Wednesday, 22 July 2015

Wrapping up the PhD

By Helen

This Thursday I will officially receive my doctorate at my PhD graduation ceremony. It is now almost seven months since I handed my thesis in and more than five months since I passed my viva. I've been employed as a full-time research associate since the start of 2015, but it seems to take a long time to truly wrap up the PhD. There's of course the small matter of the viva, and then professionally printing and resubmitting the final version of the thesis before you can really breathe a sigh of relief and entertain the thought that you are now moving into a new phase of your (academic) career. And even then there are many loose ends to tie up in terms of reporting important findings to research partners, sharing the finished thesis with them and others, working out when and in what contexts you can use the title 'Dr' before your name, and of course trying to write up high quality journal articles based on your PhD research. Someone told me that it took them until years after completing the PhD to really understand what it was about and see it in broader context, whilst others have said I'll be amazed at how quickly I'll be prepared to cast it aside and move onto other things. 

My public graduation ceremony, however, seems like a good time to draw some sort of line under the PhD experience by reporting on some of my main findings and reflecting on some of the things I've learnt. My PhD thesis entitled 'Organising science policy: participation, learning & experimentation in British democracy' is available open access here. Below I have tried to briefly summarise my approach and findings.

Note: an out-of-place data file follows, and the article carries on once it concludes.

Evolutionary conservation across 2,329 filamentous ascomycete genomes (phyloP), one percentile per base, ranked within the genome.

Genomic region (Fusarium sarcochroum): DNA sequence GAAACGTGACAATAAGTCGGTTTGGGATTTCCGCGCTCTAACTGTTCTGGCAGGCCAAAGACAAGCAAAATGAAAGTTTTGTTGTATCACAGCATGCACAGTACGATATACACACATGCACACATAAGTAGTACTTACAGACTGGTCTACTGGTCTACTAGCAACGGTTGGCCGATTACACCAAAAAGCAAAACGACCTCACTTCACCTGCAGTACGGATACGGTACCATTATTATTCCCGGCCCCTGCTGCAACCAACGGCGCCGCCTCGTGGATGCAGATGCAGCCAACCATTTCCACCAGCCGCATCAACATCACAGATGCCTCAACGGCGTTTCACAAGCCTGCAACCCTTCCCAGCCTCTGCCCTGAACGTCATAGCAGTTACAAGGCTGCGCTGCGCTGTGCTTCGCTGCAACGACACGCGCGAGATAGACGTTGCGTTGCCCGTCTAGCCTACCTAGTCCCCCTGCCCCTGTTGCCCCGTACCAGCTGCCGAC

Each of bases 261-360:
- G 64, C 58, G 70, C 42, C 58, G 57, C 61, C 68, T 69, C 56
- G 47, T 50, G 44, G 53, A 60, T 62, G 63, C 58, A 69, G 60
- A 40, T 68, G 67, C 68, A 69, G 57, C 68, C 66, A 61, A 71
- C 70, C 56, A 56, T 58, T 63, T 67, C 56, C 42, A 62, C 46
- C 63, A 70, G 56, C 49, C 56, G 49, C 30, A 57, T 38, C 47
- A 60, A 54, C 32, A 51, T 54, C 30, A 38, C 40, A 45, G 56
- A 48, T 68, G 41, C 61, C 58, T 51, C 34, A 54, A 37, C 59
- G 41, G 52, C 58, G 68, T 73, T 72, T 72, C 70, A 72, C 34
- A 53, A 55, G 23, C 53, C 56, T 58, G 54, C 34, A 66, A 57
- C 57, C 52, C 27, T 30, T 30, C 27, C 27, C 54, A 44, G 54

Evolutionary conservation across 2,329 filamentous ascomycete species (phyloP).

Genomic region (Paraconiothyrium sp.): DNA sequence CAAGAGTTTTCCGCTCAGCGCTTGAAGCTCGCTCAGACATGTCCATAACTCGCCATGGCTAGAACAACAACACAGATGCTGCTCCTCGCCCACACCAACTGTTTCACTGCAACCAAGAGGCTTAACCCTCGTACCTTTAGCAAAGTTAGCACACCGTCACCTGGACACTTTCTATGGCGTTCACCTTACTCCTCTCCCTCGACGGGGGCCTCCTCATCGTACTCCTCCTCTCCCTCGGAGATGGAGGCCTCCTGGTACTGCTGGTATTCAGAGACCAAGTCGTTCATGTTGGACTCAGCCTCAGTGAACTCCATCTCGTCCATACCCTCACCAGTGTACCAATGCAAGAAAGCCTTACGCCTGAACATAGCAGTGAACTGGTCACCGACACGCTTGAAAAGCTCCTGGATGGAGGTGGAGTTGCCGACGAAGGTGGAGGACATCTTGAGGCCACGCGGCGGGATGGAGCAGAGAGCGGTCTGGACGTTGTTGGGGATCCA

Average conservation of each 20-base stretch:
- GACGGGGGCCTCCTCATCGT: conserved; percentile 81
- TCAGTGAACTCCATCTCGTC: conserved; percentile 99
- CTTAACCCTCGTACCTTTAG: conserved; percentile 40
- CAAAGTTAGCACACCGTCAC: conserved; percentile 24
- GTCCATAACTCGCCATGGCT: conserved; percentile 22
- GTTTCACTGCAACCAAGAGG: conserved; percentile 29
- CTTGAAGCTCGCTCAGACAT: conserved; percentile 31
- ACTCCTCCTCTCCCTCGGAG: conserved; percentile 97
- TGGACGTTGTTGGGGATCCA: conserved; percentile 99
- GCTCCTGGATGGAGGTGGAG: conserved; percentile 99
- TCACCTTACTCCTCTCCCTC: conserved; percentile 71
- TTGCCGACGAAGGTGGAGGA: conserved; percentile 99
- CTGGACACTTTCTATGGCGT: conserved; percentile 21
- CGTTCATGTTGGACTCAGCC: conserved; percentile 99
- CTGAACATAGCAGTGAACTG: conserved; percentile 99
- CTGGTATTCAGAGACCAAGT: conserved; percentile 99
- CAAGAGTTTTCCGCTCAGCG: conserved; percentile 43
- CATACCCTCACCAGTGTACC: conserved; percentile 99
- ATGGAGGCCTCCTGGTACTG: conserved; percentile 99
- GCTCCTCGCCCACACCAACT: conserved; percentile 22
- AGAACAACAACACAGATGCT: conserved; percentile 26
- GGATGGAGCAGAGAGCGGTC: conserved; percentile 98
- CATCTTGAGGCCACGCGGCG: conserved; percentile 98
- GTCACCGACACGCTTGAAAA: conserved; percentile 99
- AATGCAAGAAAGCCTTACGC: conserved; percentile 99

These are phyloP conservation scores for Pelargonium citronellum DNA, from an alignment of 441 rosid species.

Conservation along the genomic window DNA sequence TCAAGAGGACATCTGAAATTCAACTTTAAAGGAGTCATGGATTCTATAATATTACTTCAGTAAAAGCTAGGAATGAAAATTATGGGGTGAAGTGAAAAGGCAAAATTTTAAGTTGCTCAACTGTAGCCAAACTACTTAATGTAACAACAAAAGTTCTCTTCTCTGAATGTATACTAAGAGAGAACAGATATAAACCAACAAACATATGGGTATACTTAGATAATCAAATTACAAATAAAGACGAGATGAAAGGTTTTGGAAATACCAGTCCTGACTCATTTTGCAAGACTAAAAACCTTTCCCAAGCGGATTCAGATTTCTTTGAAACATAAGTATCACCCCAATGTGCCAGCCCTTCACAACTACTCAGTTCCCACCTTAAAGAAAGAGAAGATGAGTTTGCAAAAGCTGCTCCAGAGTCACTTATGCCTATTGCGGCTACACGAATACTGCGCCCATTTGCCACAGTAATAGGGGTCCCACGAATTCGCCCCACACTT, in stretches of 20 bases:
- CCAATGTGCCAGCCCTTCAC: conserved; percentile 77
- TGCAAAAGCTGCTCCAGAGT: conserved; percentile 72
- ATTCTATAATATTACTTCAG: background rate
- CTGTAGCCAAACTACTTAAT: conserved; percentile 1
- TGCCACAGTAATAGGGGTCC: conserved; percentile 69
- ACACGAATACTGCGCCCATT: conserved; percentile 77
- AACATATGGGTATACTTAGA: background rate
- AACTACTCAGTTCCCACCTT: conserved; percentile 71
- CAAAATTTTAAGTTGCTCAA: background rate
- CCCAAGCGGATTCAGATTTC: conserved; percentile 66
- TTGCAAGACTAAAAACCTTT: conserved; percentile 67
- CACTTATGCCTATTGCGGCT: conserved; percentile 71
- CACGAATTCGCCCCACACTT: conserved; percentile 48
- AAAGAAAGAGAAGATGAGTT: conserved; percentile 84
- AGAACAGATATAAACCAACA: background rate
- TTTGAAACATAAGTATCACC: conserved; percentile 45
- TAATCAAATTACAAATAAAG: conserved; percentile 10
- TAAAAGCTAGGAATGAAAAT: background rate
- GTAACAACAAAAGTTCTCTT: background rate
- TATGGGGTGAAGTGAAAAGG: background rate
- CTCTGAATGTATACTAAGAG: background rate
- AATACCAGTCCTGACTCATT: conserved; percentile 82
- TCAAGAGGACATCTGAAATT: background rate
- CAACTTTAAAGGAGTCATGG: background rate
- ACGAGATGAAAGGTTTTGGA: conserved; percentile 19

Wednesday, 1 July 2015

Klimahaus Bremerhaven: in the world interior of climate

By Martin

I recently visited the Klimahaus in Bremerhaven, northern Germany along with cultural anthropologist Werner Krauss. Klimahaus is a unique museum dedicated to humanity's relationship to climate. The main body of the museum leads visitors on a journey along the line of 8-degrees Longitude, following a modern-day explorer as he heads south from Bremerhaven to Switzerland, through Italy and the Sahara, into Cameroon, across the south Atlantic and over Antarctica. From there visitors head across the Pacific, calling in on Samoa and Alaska, before looping back to northern Germany at Hallig Langeness. At each stop, visitors enter an exhibition dedicated to the climate of the location, exploring its role in shaping human life and culture. In a rather old-fashioned anthropological tradition, we are introduced to the 'customs and traditions' of the locals, while immersed in the heat or cold, humidity or aridity of their climate.